55. Which IBD has extraintestinal manifestations due to immune-complex like deposition such as erythema nodosum, migratory polyarthritis?
  56. Which polyps have a higher risk of malignancy?
    Tubular or Villous?
  57. Malignancy of polyps increases with what factors?
    • Villous size
    • Histology
    • extent of dysplasia
  58. Are hyperplasic polyps malignant?
  59. ARE juvenile polyps malignant?
    no if they're single
  60. Where do most hyperplasic polyps occur?
    in the sigmoid region
  61. WHIch tumors have a sawtooth appearance?
    Hyperplastic Tumors
  62. What is Peutz-Jegher Synrome?
    • multiple Hamartomas in GI tract
    • hyperpigmented lesions around the mouth, hands, genitalia
  63. What is Juvenile Polyposis syndrome?
    multiple juvenile polyps in GI tract
  64. Whats Cronkhite-Canada Syndrome?
    non-familial Polyps + anomalies of skin, nails alopecia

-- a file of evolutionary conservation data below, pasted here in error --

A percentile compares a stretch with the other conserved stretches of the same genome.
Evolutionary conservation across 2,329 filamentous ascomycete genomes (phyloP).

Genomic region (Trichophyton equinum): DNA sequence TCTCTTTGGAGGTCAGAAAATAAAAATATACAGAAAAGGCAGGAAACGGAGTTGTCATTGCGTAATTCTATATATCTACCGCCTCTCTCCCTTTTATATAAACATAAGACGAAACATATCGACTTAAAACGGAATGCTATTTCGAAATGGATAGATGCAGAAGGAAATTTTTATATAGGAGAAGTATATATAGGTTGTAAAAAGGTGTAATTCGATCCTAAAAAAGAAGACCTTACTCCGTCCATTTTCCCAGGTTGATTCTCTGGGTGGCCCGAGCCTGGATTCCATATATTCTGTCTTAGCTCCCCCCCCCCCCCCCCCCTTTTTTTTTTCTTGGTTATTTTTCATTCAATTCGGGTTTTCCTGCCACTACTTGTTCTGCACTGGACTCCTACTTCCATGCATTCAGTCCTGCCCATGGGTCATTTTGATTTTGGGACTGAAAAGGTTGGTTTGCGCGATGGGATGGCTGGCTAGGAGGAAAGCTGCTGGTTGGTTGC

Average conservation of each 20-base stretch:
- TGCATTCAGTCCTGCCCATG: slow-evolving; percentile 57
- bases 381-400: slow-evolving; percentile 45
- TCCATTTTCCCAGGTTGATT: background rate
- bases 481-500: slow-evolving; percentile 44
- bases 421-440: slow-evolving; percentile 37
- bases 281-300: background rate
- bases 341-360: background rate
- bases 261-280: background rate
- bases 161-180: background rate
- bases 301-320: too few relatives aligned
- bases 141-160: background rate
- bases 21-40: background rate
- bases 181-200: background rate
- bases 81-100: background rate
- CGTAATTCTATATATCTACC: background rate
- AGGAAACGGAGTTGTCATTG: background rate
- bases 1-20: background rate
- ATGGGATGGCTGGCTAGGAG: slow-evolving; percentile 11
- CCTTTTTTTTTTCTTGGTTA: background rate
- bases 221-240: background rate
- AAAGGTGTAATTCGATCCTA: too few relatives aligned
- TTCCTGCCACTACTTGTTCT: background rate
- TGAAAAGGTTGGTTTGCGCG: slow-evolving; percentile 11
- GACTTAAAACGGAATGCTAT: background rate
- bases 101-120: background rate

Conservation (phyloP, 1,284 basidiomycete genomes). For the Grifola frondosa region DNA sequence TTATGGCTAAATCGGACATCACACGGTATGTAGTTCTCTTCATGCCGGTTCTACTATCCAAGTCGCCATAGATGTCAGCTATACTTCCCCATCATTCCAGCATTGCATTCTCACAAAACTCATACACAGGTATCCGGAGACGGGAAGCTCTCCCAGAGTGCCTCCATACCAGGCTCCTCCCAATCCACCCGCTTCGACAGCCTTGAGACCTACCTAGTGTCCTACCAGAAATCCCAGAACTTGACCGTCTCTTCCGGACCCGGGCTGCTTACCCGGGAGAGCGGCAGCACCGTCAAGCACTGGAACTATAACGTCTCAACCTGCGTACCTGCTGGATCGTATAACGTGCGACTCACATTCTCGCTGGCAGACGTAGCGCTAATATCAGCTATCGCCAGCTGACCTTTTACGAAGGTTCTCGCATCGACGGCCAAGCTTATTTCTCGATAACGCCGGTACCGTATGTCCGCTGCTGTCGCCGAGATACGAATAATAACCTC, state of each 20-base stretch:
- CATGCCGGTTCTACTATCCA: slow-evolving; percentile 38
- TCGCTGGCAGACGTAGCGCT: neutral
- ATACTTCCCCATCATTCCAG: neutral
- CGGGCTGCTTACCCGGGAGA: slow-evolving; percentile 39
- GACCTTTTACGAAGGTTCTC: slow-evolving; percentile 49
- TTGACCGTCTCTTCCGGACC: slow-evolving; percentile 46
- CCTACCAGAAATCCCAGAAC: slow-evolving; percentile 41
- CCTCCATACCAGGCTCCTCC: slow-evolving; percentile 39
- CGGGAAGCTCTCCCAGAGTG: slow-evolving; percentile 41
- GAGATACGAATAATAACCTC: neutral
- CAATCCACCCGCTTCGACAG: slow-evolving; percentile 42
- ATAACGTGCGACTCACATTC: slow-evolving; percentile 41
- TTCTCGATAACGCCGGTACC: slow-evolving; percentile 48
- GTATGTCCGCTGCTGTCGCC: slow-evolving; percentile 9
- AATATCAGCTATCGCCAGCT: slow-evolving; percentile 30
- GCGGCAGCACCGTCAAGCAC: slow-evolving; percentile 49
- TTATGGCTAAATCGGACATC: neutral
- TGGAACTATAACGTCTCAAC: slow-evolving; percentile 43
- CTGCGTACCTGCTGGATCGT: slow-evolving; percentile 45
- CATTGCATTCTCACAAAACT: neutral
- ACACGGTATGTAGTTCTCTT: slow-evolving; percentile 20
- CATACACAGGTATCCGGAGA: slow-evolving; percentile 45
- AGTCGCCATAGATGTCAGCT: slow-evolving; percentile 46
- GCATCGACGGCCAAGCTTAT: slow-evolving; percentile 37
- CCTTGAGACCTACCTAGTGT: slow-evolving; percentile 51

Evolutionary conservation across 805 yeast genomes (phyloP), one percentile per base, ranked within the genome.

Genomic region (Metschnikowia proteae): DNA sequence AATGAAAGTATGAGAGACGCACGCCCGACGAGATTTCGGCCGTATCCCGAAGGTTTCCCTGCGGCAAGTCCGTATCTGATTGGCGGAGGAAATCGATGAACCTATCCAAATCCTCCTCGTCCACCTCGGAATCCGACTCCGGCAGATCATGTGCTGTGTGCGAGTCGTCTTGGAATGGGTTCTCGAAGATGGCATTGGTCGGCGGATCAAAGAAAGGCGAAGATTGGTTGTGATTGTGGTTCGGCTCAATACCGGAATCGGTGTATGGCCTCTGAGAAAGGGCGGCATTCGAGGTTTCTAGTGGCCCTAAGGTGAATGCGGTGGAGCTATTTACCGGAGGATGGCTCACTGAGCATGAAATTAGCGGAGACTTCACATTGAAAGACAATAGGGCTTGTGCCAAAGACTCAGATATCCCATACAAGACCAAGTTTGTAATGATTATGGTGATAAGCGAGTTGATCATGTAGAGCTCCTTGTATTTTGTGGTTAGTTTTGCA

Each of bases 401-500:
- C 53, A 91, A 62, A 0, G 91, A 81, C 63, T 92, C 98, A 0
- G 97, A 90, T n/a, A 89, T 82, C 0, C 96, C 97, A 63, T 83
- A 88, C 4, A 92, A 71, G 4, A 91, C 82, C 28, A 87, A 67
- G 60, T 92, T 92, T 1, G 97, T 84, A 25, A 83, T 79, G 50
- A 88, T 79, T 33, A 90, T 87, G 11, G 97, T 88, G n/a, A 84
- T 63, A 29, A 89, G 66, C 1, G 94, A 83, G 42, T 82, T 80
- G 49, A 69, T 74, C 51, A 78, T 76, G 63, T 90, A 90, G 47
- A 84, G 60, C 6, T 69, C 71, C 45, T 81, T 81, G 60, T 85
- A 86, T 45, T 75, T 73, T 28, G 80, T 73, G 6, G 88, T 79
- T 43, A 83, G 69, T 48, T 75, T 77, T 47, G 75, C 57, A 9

65. What is the treatment for FAP?
    prophylactic colectomy
  66. What is the first gene inactivated in FAP?
  67. What is Gardner's Syndrome?
    FAP + soft tissue tumors
  68. What is Turcot's syndrome?
    FAP + CNS tumors
  69. hereditary non-polyposis colorectal cancer/LYNCH syndrome is caused by what?
    Mismatch repair gene mutation
  70. What are the sequential mutation of genes involved in CRC?
    APC, K-ras, p53
  71. What are the two molecular pathways leading to CRC?
    • DNA mismatch repair genes
    • Apc/beta catenin pathway
  72. How can colon cancer be differentiated from ascending colon and descending colon location?
    • ascending--anemia
    • descending--change in bowel movement
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Path II- Mini 2
Path II- Mini 2